So you’ll need extensive qualitative and quantitative data about your target audience. Your Sales and Customer Service teams should be gathering data around their online experience and behaviours, and you can also conduct interviews and surveys to help you understand how your customers interact with your brand at every level and every stage of their buying process – through your website, social media platforms, and direct marketing.
You can also use this research to understand how the experience compares with that of your competitors.
With all the information collected, you now need to analyse it to define and describe a problem from the user’s point of view. What do they need, and why? How is their problem not being solved, either by you, or elsewhere? How could you solve it better?
You can use this step either to create a new product, improve an existing one or design marketing campaigns that meet a specific customer need or solve a common frustration.
Taking a human-centred Design Thinking approach means that you need to turn around the way you define problems. So instead of setting the problem as a business goal (e.g. increase sales by x%) you need to write it from an empathetic, customer-focussed point of view (e.g. help entrepreneurs to develop more effective digital marketing campaigns).
Taking a human-centred point of view will help you to define more relevant, clear and effective marketing messages. The research you did into understanding why your customers buy your product or service gives you the opportunity to connect with them emotionally.
This is where brainstorming comes in. It’s important to involve your whole team, and encourage and accept all ideas at this stage. Sometimes, it’s the more seemingly ‘off the wall’ ideas that can lead to the innovative solutions that put you ahead of the game.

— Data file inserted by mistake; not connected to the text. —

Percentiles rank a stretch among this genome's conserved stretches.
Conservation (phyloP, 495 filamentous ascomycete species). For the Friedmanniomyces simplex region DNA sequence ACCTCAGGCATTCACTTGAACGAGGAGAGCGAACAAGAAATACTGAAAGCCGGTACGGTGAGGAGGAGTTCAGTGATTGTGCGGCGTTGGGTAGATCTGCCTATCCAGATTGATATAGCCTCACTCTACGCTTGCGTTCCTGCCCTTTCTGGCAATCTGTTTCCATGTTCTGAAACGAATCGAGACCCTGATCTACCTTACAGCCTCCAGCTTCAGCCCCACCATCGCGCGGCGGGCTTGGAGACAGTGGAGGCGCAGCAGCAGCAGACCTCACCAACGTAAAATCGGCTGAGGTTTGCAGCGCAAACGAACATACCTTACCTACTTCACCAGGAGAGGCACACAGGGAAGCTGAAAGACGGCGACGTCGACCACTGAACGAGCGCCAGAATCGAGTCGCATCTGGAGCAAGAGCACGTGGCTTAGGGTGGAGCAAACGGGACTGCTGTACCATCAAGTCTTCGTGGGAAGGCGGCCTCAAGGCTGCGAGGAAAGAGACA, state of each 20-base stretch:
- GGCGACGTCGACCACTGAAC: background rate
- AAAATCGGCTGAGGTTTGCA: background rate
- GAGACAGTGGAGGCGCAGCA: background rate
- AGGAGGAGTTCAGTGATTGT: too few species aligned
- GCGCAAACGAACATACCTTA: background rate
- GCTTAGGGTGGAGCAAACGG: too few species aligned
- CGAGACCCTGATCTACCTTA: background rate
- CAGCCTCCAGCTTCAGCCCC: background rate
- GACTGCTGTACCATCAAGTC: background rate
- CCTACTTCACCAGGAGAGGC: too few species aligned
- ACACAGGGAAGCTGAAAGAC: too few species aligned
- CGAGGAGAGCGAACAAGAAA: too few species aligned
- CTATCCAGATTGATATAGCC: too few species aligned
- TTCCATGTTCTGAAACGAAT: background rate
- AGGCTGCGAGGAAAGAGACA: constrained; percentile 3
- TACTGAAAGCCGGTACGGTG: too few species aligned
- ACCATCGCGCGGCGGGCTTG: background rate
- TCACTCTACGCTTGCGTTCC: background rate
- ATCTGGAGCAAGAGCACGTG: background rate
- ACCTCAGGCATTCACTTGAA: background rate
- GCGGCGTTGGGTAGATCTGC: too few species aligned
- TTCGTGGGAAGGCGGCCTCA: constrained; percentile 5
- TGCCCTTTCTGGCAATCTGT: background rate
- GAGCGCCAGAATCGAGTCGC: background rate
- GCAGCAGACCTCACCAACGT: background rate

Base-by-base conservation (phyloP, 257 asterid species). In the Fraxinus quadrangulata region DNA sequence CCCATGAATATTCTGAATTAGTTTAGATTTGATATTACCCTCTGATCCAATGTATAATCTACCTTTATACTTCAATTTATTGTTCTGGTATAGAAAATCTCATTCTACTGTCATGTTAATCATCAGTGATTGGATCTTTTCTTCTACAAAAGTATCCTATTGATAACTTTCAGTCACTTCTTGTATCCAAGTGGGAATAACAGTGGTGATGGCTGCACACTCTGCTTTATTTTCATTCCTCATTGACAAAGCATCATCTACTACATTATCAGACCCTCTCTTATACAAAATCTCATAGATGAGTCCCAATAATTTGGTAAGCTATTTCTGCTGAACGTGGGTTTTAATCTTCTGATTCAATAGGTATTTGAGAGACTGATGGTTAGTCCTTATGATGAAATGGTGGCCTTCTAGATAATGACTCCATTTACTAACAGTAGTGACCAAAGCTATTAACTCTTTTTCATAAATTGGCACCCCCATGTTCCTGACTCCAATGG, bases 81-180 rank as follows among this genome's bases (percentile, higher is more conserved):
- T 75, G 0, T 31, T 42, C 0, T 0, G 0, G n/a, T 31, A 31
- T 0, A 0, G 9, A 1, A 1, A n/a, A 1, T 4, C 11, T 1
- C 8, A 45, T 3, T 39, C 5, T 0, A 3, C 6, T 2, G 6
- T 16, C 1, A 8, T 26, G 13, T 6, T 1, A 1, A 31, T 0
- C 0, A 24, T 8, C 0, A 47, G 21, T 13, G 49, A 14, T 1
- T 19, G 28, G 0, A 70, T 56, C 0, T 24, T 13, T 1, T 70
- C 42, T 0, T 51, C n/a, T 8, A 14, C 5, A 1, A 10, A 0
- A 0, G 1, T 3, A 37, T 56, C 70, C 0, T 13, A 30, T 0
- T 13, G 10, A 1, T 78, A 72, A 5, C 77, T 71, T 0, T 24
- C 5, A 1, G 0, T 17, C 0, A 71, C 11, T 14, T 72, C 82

Then, with your team, evaluate all the ideas and choose the ones that are worth taking to the next phase.
These ideas will serve to define the shape of your Design Thinking digital marketing; the channels and content that you will use.
You now need to move quickly to getting feedback about your creative ideas. So next, you need to produce something that allows you to show the target audience the proposed solution quickly and without great cost, before investing in creating something costly or time-consuming.
Get your ideas into a prototype, a minimum viable product or campaign that you can first test internally, getting feedback from your team, and then with your customers.
This will help you to understand what works and what doesn’t, and because it’s a low-cost version, you can develop multiple versions, improving the experience every time, refining your ideas until you arrive at a solution that truly meets your customers’ needs.
From landing pages to email marketing, sales pitches or printed ad campaigns, you can prototype your marketing materials, develop alternative versions and gain insights quickly.
Once you have your prototype ready, it’s time to test it on a sample of your customer base for feedback. While the prototype stage allowed you to start the process, testing your solution in the real world is the important part.
Bring all your digital marketing tools into play to do A/B testing of your campaigns, carry out surveys in social networks and conduct focus groups to identify what works, and what needs to be changed.
Testing shows if you have really solved the problem you defined in Step 2. For that to have happened, you need to be able to see a definite, measurable difference in how your customers behave, or the level of satisfaction they report.
If your solution doesn’t work, you must be willing to go back to the drawing board. That may mean redefining the solution, or it may mean returning to the problem, to be sure that you have properly understood your customers’ pain points and needs.
The most important thing to remember is that this Design Thinking process isn’t something you do once, and then keep repeating the outcome. Marketing teams, although often creative and innovative, can have a tendency to fall back on their tried and tested strategies, content calendars and so on.
In the fast-moving digital world we live in today, though, you’ll need to be prepared to drive this process on an almost continuous basis, cycling through the five stages rapidly, in order to keep up with rapidly evolving customer needs.